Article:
Of late, there has been a great deal of bold talk among politicians about reforming tax codes. In Washington, Congress is talking about ending its long love affair with the Alternative Minimum Tax. Imagine that-populists debating the death of a punitive income tax on the rich and the upper middle class.
So as not to be left behind in the tax debate, our state leaders are talking about tax reform with all of the gusto of astronauts readying for the first mission to Mars. I use the comparison of going to Mars because changing West Virginia’s tax policies will be a long-term venture with peril at every step.
Politicians always fail when enacting taxes because they cannot help but authorize more spending than the taxes collect. This is true of both Democrats and Republicans.
There is a philosophical hurdle at work when it comes to collecting taxes and balancing the books. I call it the Government Dependency Ratio. In West Virginia, we are trending toward an unsustainable GDR of 1:1 payees/payors.
Former Secretary of Agriculture Earl Butz (under Presidents Nixon and Ford) once addressed the GDR this way. In the early 1970’s, it had become apparent that Social Security recipients would eclipse the number of workers paying into the system.
Mr. Butz compared the situation to his days growing up on an Indiana farm. He said he overslept one frigid morning and was late in going to the barnyard to feed the cows. When he got there, two heifers were suckling each other’s udder to stave off hunger. Then he added to his anecdote that, in such situations, some milk always ends up on the ground.
Mr. Butz, of course, was making a joke. Cows, unlike humans, are weaned from the teat. But the barnyard example nevertheless holds true for people who have become dependent on the government. Should milk spill on the ground, the government simply borrows milk from other farms with the promise that future government cows will pay back the shortfall.
Government is the biggest employer in West Virginia. For starters, one out of six West Virginians is covered by Public Employees Insurance Agency health insurance. Add to that the federal employees. In Harrison County alone, we have a large postal distribution facility, a veteran’s hospital, a federal courthouse and the FBI Center with its growing biometrics offshoot. There are a lot more federal employees in our state that you might first imagine.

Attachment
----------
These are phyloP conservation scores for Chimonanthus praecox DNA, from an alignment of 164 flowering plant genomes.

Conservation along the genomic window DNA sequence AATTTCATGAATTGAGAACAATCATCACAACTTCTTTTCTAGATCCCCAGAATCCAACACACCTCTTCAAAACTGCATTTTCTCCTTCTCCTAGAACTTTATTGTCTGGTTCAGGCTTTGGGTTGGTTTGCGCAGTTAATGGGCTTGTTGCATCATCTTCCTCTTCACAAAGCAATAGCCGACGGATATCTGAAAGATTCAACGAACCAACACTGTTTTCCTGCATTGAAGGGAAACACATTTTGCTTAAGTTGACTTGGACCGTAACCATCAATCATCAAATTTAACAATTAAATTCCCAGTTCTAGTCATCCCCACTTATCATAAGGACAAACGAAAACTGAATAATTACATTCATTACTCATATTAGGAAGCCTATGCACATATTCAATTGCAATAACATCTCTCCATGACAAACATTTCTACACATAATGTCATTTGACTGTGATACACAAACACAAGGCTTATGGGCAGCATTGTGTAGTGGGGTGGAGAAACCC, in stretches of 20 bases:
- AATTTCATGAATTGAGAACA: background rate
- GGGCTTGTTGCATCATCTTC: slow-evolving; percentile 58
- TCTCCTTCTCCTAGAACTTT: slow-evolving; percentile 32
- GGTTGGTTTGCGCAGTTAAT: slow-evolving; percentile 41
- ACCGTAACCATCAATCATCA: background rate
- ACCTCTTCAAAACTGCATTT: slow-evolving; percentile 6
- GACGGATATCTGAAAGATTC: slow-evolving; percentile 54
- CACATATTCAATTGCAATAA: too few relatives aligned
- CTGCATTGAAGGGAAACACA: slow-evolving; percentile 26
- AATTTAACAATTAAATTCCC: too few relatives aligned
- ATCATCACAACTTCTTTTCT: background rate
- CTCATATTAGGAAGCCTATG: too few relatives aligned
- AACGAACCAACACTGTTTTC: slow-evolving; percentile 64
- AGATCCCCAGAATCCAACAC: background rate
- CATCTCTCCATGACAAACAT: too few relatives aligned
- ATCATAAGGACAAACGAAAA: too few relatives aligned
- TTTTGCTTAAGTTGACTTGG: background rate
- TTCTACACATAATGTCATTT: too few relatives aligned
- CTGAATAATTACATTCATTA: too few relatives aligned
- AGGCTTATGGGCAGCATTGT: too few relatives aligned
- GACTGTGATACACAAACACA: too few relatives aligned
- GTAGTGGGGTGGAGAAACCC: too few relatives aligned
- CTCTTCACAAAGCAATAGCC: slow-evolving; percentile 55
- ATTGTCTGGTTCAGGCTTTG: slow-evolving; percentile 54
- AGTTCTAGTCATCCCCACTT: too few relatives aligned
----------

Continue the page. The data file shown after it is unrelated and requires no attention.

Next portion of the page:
The health care industry receives a major portion of its revenue from Medicaid, Medicare and worker’s comp. Were it not for these reimbursements, a great number of hospital and health care workers would be out of work. To calculate the GDR, we have to include that percentage of full-time equivalent positions that are paid, albeit indirectly, by government programs.
When it comes to construction, government builds the big ticket projects such as highways, airports and dams. Next down on the list are water and sewage systems. While construction workers are paid by the private sector, most construction jobs exist only because the government is paying for them. Even in the housing sector, most new homes would never get built without the homeowner’s deduction for mortgage interest.
How many grocery workers would lose their jobs if food stamps and free school meals disappeared tomorrow?
In short, a whole lot of West Virginia workers depend on government for a paycheck. And neither federal nor state tax collectors are the least bit shy when it comes to asking for a goodly portion of those paychecks in return for those jobs.
To complete the calculation of the state’s GDR, just add in everyone who gets a transfer payment. Whether that payment is social security, government-paid disability, military retirement, earned income credit or one of the myriad welfare benefits that is out there doesn’t matter. Just start adding.
"Getting a check" is a big deal in West Virginia. Changing that attitude will take a radical departure from current policy.
Taxes and tax rates aren’t the problem. Government spending, including a mountain of deficit borrowing and unfunded liabilities, is the issue. Reduce the Government Dependency Ratio, and the tax code will take care of itself.